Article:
Mental Health and Human Service Workers in Major Disasters

This online course costs $47
You will be attributed 4 CE credit hour(s) after passing this course

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1) I have read the entire required .pdf text file for this course.

2) Mental health intervention has become a valued dimension of immediate and long-term disaster response.

3) The president has the authority to fund mental health crisis services.

4) Post-disaster mental health services are are virtually the same as the work activities of most mental health professionals.

5) Crisis Counseling Programs typically find that paraprofessionals from the affected communities can be highly effective community outreach workers.

6) Disasters are always uniform events.

7) While there are divergent findings regarding whether natural or human-caused disasters produce greater overall psychological effects, there are clearly psychological reactions unique to each.

8) Most disasters have a poorly defined end points that rarely signal the beginning of the recovery period.

9) Research findings are inconsistent with regard to the impact of gender and age on psychological outcomes.

10) Both community and individual responses to a major disaster tend to progress according to phases.

11) The impact period of a disaster can vary from the slow, low-threat buildup associated with some types of floods to the violent, dangerous, and destructive outcomes associated with tornadoes and explosions.

12) Disaster stress and grief reactions are normal responses to an abnormal situation.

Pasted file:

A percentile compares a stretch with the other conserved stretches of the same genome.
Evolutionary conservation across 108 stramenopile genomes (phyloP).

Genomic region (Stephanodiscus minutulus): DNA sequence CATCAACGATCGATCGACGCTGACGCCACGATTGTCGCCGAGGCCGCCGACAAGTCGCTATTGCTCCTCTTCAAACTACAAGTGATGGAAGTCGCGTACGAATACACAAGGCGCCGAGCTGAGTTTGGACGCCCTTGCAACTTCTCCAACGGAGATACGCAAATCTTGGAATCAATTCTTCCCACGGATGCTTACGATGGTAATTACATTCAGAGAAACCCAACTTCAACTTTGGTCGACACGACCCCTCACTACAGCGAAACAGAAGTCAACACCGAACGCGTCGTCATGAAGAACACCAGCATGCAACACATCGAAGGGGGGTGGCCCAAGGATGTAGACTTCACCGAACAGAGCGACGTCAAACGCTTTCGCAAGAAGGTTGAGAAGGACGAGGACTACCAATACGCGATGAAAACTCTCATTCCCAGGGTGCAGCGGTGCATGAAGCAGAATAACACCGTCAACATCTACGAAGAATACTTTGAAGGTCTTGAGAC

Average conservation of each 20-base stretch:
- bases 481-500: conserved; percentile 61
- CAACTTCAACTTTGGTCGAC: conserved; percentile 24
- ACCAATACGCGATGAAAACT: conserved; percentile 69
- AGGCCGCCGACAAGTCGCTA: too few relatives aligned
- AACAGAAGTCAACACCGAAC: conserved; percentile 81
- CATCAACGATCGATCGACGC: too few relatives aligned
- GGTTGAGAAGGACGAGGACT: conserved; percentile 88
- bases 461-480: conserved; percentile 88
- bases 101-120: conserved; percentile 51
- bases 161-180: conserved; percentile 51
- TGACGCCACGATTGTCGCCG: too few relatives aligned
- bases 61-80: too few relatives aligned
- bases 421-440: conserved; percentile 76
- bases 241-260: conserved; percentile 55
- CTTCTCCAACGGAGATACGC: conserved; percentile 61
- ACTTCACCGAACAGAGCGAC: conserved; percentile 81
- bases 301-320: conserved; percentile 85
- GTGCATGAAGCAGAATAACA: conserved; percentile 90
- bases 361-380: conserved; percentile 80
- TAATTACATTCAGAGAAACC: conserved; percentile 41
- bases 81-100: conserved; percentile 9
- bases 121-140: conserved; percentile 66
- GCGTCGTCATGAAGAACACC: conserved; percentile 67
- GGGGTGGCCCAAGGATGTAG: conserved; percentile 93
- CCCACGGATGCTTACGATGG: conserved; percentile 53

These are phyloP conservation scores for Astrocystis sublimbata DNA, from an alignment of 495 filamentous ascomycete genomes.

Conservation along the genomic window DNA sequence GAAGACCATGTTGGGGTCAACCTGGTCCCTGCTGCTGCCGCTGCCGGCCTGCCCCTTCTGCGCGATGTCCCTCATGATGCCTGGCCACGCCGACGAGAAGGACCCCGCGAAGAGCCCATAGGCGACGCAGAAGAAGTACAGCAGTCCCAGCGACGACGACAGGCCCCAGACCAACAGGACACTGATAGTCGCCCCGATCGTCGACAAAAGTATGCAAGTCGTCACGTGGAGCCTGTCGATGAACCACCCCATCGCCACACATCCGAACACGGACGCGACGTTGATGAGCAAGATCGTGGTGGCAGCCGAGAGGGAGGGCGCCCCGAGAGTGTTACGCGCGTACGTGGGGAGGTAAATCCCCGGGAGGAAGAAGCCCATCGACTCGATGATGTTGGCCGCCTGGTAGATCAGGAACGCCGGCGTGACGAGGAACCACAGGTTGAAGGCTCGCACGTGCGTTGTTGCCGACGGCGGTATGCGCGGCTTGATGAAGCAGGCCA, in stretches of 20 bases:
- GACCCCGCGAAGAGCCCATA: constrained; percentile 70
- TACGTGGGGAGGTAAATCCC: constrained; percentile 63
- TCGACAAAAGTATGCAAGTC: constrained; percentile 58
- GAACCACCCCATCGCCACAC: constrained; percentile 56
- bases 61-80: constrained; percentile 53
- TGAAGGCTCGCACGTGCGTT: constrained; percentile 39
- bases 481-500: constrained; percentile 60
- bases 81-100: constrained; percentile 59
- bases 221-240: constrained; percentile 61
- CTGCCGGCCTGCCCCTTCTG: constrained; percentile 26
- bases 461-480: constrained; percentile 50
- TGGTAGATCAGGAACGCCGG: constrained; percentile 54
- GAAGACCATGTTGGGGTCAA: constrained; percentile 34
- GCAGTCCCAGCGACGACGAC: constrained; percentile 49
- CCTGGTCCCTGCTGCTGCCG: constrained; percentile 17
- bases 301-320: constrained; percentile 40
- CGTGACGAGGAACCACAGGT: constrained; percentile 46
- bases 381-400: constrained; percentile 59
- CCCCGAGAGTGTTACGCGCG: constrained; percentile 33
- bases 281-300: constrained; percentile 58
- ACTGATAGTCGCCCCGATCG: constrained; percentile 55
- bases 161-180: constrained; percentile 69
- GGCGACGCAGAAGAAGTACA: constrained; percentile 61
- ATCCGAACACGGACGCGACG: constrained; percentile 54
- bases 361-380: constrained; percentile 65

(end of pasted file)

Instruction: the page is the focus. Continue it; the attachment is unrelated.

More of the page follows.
13) Each stage of life is accompanied by special challenges in coping with the aftermath of a disaster and age-related vulnerabilities to disaster stress.

14) Disaster stress may be internalized and expressed through psychosomatic symptoms such as, gastrointestinal distress, headaches, skin problems, or vague aches and pains.

15) Disaster mental health programs must respond specifically and sensitively to the various cultural groups affected by a disaster.

16) Disaster mental health work is rarely stressful for the therapist.

17) Preventive stress management focuses on two critical contexts: the organization and the individual.

18) To be an effective disaster mental health worker, one must be flexible, easily able to establish rapport, respectful of differences among people, and tolerant of ambiguity and confusion.

19) When individuals who have not been oriented to disaster mental health issues administer programs, unnecessary conflicts and inconsistencies arise.

20) Crisis counseling staff training serves multiple functions.

21) When paraprofessional staff have participated in a training session on counseling skills prior to the program's comprehensive disaster mental health training, they can engage with the disaster information from a broader context and foundation.

22) Counseling skill building through role-playing, observing role models, discussing case examples, and giving and receiving feedback helps paraprofessional staff gain competency.

23) In-service training also serves the important function of bringing the staff together to strengthen group cohesion, social support, morale and creativity.

24) Most affluent, middle to upper middle class people live with a sense of insecurity and see themselves as vulnerable to the devastation and tragedy associated with disasters as anyone else.

25) People with mental illness have the same capacity to "rise to the occasion" and perform heroically as the general population during the immediate aftermath of the disaster.

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